Toward improving the reliability of hydrologic prediction: Model structure uncertainty and its quantification using ensemble-based genetic programming framework,

Created by W.Langdon from gp-bibliography.bib Revision:1.3872

@Article{Parasuraman:2008:WRR,
  author =       "Kamban Parasuraman and Amin Elshorbagy",
  title =        "Toward improving the reliability of hydrologic
                 prediction: Model structure uncertainty and its
                 quantification using ensemble-based genetic programming
                 framework,",
  journal =      "Water Resources Research",
  year =         "2008",
  volume =       "44",
  pages =        "W12406",
  month =        "5 " # dec,
  keywords =     "genetic algorithms, genetic programming",
  URL =          "http://www.agu.org/pubs/crossref/2008/2007WR006451.shtml",
  DOI =          "doi:10.1029/2007WR006451",
  abstract =     "Uncertainty analysis is starting to be widely
                 acknowledged as an integral part of hydrological
                 modelling. The conventional treatment of uncertainty
                 analysis in hydrologic modeling is to assume a
                 deterministic model structure, and treat its associated
                 parameters as imperfectly known, thereby neglecting the
                 uncertainty associated with the model structure. In
                 this paper, a modelling framework that can explicitly
                 account for the effect of model structure uncertainty
                 has been proposed. The modelling framework is based on
                 initially generating different realisations of the
                 original data set using a non-parametric bootstrap
                 method, and then exploiting the ability of the
                 self-organising algorithms, namely genetic programming,
                 to evolve their own model structure for each of the
                 resampled data sets. The resulting ensemble of models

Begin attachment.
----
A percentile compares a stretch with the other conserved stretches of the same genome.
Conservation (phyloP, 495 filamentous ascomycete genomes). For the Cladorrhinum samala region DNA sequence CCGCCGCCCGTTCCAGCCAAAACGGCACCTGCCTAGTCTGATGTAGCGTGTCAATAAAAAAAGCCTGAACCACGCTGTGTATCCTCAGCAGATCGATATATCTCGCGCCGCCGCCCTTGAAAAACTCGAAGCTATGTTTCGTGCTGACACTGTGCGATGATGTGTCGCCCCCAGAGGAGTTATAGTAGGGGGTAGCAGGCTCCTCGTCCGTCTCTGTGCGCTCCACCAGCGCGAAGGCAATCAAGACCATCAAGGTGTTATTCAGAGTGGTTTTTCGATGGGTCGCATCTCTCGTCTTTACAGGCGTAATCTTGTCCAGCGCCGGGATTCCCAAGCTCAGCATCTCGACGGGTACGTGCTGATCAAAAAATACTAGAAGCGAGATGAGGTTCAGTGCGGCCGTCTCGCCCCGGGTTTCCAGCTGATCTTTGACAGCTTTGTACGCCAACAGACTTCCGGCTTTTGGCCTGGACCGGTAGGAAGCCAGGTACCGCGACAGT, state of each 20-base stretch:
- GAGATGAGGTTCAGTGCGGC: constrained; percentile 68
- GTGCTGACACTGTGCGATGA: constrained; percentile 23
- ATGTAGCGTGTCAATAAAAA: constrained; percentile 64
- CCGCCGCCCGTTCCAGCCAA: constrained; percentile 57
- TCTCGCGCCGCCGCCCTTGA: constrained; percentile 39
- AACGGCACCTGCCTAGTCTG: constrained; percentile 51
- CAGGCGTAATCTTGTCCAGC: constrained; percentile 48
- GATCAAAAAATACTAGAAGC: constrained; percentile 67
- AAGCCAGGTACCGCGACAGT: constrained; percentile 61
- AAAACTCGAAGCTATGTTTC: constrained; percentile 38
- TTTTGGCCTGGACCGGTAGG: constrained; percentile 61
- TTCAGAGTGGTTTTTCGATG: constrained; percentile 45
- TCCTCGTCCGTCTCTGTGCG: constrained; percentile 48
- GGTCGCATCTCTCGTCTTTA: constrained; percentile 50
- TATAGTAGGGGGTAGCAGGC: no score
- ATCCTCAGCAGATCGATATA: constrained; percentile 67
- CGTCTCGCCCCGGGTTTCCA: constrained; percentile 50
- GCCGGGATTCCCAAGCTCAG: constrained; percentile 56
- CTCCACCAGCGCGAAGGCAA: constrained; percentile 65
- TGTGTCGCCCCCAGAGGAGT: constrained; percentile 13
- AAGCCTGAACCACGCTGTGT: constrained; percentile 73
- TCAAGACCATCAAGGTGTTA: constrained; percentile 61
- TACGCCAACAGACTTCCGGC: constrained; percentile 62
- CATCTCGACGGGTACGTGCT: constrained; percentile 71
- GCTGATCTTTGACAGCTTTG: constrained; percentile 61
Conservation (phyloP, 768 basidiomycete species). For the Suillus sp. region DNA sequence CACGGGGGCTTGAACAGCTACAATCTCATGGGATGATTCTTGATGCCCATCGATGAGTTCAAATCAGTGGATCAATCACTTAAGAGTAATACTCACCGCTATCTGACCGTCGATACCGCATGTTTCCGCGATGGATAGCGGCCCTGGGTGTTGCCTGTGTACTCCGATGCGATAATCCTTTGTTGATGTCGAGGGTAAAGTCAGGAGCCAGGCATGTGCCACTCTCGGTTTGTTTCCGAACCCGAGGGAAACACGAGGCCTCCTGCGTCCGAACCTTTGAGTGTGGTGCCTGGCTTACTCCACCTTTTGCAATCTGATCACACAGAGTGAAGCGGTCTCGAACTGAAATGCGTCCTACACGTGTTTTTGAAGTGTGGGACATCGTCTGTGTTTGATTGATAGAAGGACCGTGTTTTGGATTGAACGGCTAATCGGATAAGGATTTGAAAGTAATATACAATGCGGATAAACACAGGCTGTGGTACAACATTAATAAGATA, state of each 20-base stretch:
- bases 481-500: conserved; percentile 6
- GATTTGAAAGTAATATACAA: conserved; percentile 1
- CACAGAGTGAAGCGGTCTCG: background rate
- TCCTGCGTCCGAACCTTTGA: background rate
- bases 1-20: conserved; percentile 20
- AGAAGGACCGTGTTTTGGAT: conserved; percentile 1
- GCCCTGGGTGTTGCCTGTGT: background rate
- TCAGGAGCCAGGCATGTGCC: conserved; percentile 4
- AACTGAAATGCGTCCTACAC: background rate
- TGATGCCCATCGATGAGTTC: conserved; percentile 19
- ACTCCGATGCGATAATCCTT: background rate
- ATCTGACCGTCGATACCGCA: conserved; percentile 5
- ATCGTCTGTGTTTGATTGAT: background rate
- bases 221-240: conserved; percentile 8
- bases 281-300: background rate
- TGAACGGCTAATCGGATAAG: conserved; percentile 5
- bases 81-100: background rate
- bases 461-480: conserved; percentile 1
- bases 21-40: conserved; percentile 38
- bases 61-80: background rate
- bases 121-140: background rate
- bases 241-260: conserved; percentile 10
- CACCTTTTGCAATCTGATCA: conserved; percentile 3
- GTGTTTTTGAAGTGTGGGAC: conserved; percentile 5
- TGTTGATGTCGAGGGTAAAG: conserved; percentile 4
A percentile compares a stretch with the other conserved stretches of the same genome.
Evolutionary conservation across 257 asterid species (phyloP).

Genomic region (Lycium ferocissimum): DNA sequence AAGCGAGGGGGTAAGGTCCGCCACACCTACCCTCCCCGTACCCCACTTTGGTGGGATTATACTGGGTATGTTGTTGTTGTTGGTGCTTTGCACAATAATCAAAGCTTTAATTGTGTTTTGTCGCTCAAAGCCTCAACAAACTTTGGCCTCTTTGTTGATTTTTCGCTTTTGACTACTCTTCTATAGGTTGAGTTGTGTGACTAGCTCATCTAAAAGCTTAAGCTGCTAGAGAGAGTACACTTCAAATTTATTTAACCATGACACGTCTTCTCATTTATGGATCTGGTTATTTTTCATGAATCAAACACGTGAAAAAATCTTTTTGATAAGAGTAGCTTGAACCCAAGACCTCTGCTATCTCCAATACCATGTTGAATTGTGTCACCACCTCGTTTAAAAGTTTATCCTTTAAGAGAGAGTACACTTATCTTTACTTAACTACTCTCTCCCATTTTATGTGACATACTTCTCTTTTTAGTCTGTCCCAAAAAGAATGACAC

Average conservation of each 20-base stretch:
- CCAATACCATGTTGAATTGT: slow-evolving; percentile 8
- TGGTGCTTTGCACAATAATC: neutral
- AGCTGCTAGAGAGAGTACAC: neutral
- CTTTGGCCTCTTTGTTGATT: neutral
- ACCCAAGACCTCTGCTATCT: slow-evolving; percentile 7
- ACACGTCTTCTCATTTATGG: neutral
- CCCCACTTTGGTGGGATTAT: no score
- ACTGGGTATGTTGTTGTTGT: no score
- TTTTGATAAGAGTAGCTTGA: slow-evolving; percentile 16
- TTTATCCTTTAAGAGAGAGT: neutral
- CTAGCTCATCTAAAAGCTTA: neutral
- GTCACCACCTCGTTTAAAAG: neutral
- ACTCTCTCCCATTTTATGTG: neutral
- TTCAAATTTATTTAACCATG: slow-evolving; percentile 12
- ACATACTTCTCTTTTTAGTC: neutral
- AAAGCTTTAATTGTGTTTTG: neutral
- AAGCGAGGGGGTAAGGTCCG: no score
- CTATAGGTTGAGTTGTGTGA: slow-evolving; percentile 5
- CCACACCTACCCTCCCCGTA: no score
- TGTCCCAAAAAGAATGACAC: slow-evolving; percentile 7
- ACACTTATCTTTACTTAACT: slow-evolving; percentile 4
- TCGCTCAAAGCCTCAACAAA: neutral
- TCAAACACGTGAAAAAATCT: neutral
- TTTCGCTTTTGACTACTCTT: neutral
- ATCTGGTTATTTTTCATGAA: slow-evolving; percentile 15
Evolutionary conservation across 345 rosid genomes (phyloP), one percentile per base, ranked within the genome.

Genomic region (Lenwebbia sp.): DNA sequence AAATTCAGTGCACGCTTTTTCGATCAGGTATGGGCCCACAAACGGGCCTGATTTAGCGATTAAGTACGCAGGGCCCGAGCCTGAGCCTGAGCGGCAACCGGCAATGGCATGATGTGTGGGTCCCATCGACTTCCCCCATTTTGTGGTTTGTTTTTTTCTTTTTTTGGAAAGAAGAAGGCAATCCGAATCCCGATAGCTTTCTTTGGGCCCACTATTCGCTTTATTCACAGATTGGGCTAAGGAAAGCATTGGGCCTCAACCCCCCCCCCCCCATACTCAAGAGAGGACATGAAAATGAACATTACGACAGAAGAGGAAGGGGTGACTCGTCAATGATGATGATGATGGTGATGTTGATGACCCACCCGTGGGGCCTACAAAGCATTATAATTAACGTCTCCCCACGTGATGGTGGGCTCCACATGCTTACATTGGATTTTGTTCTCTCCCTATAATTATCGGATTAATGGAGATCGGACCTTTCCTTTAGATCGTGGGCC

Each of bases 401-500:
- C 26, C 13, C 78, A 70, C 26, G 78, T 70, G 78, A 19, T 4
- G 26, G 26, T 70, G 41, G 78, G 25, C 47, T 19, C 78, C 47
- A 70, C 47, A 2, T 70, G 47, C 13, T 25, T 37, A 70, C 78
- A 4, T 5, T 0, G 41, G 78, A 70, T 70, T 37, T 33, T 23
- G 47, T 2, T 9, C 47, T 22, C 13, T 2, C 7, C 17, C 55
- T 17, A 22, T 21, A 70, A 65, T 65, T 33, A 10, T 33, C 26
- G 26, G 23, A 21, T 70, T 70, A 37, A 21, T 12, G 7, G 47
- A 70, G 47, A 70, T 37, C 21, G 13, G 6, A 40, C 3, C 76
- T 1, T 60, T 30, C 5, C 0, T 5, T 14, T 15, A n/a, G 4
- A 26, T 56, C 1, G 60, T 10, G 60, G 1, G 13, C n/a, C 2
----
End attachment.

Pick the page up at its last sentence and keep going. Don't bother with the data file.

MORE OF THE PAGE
is then used to quantify the uncertainty associated
                 with the model structure. The performance of the
                 proposed modelling framework is analysed with regards
                 to its ability in characterising the evapotranspiration
                 process at the Southwest Sand Storage facility, located
                 near Ft. McMurray, Alberta. Eddy-covariance-measured
                 actual evapotranspiration is modelled as a function of
                 net radiation, air temperature, ground temperature,
                 relative humidity, and wind speed. Investigating the
                 relation between model complexity, prediction accuracy,
                 and uncertainty, two sets of experiments were carried
                 out by varying the level of mathematical operators that
                 can be used to define the predict and-predictor
                 relationship. While the first set uses just the
                 additive operators, the second set uses both the
                 additive and the multiplicative operators to define the
                 predict-and-predictor relationship. The results suggest
                 that increasing the model complexity may lead to better
                 prediction accuracy but at an expense of increasing
                 uncertainty. Compared to the model parameter
                 uncertainty, the relative contribution of model
                 structure uncertainty to the predictive uncertainty of
                 a model is shown to be more important. Furthermore, the
                 study advocates that the search to find the optimal
                 model could be replaced by the quest to unearth
                 possible models for characterising hydrological
                 processes.",
}

Genetic Programming entries for Kamban Parasuraman Amin Elshorbagy

Citations